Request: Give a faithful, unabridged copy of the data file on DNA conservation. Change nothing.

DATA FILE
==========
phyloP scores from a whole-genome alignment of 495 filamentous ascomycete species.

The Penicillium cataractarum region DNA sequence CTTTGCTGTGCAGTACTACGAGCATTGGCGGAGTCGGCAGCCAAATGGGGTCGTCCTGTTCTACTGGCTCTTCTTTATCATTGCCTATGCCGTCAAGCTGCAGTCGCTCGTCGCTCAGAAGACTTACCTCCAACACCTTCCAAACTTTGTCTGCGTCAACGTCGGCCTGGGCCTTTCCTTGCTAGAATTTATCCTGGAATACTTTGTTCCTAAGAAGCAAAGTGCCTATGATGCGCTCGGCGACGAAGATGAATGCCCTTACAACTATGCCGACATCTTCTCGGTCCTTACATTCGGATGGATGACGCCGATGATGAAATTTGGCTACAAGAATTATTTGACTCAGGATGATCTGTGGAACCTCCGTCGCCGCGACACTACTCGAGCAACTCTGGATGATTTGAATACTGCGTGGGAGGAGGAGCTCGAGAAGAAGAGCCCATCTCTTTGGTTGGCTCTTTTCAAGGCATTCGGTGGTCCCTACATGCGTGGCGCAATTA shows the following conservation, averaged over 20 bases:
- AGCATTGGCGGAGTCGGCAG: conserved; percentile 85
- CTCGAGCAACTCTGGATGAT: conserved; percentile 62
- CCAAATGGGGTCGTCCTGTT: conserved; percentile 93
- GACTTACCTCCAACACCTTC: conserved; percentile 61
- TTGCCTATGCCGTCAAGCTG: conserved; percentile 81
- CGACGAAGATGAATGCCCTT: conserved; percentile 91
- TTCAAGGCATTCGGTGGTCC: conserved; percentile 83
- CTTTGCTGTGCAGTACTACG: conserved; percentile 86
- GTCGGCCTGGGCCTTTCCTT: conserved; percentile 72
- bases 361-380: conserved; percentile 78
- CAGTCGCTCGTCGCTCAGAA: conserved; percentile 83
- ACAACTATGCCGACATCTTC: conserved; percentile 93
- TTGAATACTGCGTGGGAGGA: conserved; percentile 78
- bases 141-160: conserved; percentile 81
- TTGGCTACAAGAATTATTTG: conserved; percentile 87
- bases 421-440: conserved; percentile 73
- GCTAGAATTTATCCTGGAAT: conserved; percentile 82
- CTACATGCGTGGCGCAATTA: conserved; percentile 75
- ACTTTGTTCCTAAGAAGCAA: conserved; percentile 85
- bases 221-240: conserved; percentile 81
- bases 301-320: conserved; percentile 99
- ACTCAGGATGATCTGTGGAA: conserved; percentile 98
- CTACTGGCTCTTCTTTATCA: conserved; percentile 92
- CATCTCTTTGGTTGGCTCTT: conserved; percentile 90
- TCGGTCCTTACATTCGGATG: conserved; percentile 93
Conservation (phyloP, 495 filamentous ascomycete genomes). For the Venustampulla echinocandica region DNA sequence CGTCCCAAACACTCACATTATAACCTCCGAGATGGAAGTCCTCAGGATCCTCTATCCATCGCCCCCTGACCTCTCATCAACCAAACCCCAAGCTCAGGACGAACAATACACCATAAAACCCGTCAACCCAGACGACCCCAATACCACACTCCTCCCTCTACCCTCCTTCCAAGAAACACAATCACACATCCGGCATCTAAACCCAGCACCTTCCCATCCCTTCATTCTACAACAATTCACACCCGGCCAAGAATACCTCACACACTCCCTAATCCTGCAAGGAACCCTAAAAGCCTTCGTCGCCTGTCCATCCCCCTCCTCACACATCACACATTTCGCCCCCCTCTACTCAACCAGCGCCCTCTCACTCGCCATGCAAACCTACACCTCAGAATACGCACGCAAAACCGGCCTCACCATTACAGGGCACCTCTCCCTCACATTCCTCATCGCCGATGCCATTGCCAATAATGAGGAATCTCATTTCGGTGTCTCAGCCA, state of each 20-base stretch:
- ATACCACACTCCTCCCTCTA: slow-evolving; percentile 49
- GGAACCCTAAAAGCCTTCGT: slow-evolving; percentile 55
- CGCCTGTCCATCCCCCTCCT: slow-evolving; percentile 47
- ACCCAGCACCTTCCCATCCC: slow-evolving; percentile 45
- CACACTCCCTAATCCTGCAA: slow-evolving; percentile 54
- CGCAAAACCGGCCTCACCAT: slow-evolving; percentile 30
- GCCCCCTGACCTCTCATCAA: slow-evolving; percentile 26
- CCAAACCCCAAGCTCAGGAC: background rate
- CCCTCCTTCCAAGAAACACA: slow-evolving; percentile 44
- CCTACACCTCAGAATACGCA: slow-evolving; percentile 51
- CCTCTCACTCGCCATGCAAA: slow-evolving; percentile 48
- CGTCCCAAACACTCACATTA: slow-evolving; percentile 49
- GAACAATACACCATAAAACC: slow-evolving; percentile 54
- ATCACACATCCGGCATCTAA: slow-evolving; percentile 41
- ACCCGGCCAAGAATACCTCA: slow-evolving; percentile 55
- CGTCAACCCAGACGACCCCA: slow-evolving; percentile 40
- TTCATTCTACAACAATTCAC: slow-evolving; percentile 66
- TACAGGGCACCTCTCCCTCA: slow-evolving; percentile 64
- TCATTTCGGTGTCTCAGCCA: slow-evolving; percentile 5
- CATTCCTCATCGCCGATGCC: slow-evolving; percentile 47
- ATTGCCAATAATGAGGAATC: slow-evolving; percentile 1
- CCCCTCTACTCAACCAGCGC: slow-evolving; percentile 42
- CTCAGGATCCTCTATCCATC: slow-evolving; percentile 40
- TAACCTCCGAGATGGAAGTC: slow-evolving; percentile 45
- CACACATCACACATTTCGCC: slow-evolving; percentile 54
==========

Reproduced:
phyloP scores from a whole-genome alignment of 495 filamentous ascomycete species.

The Penicillium cataractarum region DNA sequence CTTTGCTGTGCAGTACTACGAGCATTGGCGGAGTCGGCAGCCAAATGGGGTCGTCCTGTTCTACTGGCTCTTCTTTATCATTGCCTATGCCGTCAAGCTGCAGTCGCTCGTCGCTCAGAAGACTTACCTCCAACACCTTCCAAACTTTGTCTGCGTCAACGTCGGCCTGGGCCTTTCCTTGCTAGAATTTATCCTGGAATACTTTGTTCCTAAGAAGCAAAGTGCCTATGATGCGCTCGGCGACGAAGATGAATGCCCTTACAACTATGCCGACATCTTCTCGGTCCTTACATTCGGATGGATGACGCCGATGATGAAATTTGGCTACAAGAATTATTTGACTCAGGATGATCTGTGGAACCTCCGTCGCCGCGACACTACTCGAGCAACTCTGGATGATTTGAATACTGCGTGGGAGGAGGAGCTCGAGAAGAAGAGCCCATCTCTTTGGTTGGCTCTTTTCAAGGCATTCGGTGGTCCCTACATGCGTGGCGCAATTA shows the following conservation, averaged over 20 bases:
- AGCATTGGCGGAGTCGGCAG: conserved; percentile 85
- CTCGAGCAACTCTGGATGAT: conserved; percentile 62
- CCAAATGGGGTCGTCCTGTT: conserved; percentile 93
- GACTTACCTCCAACACCTTC: conserved; percentile 61
- TTGCCTATGCCGTCAAGCTG: conserved; percentile 81
- CGACGAAGATGAATGCCCTT: conserved; percentile 91
- TTCAAGGCATTCGGTGGTCC: conserved; percentile 83
- CTTTGCTGTGCAGTACTACG: conserved; percentile 86
- GTCGGCCTGGGCCTTTCCTT: conserved; percentile 72
- bases 361-380: conserved; percentile 78
- CAGTCGCTCGTCGCTCAGAA: conserved; percentile 83
- ACAACTATGCCGACATCTTC: conserved; percentile 93
- TTGAATACTGCGTGGGAGGA: conserved; percentile 78
- bases 141-160: conserved; percentile 81
- TTGGCTACAAGAATTATTTG: conserved; percentile 87
- bases 421-440: conserved; percentile 73
- GCTAGAATTTATCCTGGAAT: conserved; percentile 82
- CTACATGCGTGGCGCAATTA: conserved; percentile 75
- ACTTTGTTCCTAAGAAGCAA: conserved; percentile 85
- bases 221-240: conserved; percentile 81
- bases 301-320: conserved; percentile 99
- ACTCAGGATGATCTGTGGAA: conserved; percentile 98
- CTACTGGCTCTTCTTTATCA: conserved; percentile 92
- CATCTCTTTGGTTGGCTCTT: conserved; percentile 90
- TCGGTCCTTACATTCGGATG: conserved; percentile 93
Conservation (phyloP, 495 filamentous ascomycete genomes). For the Venustampulla echinocandica region DNA sequence CGTCCCAAACACTCACATTATAACCTCCGAGATGGAAGTCCTCAGGATCCTCTATCCATCGCCCCCTGACCTCTCATCAACCAAACCCCAAGCTCAGGACGAACAATACACCATAAAACCCGTCAACCCAGACGACCCCAATACCACACTCCTCCCTCTACCCTCCTTCCAAGAAACACAATCACACATCCGGCATCTAAACCCAGCACCTTCCCATCCCTTCATTCTACAACAATTCACACCCGGCCAAGAATACCTCACACACTCCCTAATCCTGCAAGGAACCCTAAAAGCCTTCGTCGCCTGTCCATCCCCCTCCTCACACATCACACATTTCGCCCCCCTCTACTCAACCAGCGCCCTCTCACTCGCCATGCAAACCTACACCTCAGAATACGCACGCAAAACCGGCCTCACCATTACAGGGCACCTCTCCCTCACATTCCTCATCGCCGATGCCATTGCCAATAATGAGGAATCTCATTTCGGTGTCTCAGCCA, state of each 20-base stretch:
- ATACCACACTCCTCCCTCTA: slow-evolving; percentile 49
- GGAACCCTAAAAGCCTTCGT: slow-evolving; percentile 55
- CGCCTGTCCATCCCCCTCCT: slow-evolving; percentile 47
- ACCCAGCACCTTCCCATCCC: slow-evolving; percentile 45
- CACACTCCCTAATCCTGCAA: slow-evolving; percentile 54
- CGCAAAACCGGCCTCACCAT: slow-evolving; percentile 30
- GCCCCCTGACCTCTCATCAA: slow-evolving; percentile 26
- CCAAACCCCAAGCTCAGGAC: background rate
- CCCTCCTTCCAAGAAACACA: slow-evolving; percentile 44
- CCTACACCTCAGAATACGCA: slow-evolving; percentile 51
- CCTCTCACTCGCCATGCAAA: slow-evolving; percentile 48
- CGTCCCAAACACTCACATTA: slow-evolving; percentile 49
- GAACAATACACCATAAAACC: slow-evolving; percentile 54
- ATCACACATCCGGCATCTAA: slow-evolving; percentile 41
- ACCCGGCCAAGAATACCTCA: slow-evolving; percentile 55
- CGTCAACCCAGACGACCCCA: slow-evolving; percentile 40
- TTCATTCTACAACAATTCAC: slow-evolving; percentile 66
- TACAGGGCACCTCTCCCTCA: slow-evolving; percentile 64
- TCATTTCGGTGTCTCAGCCA: slow-evolving; percentile 5
- CATTCCTCATCGCCGATGCC: slow-evolving; percentile 47
- ATTGCCAATAATGAGGAATC: slow-evolving; percentile 1
- CCCCTCTACTCAACCAGCGC: slow-evolving; percentile 42
- CTCAGGATCCTCTATCCATC: slow-evolving; percentile 40
- TAACCTCCGAGATGGAAGTC: slow-evolving; percentile 45
- CACACATCACACATTTCGCC: slow-evolving; percentile 54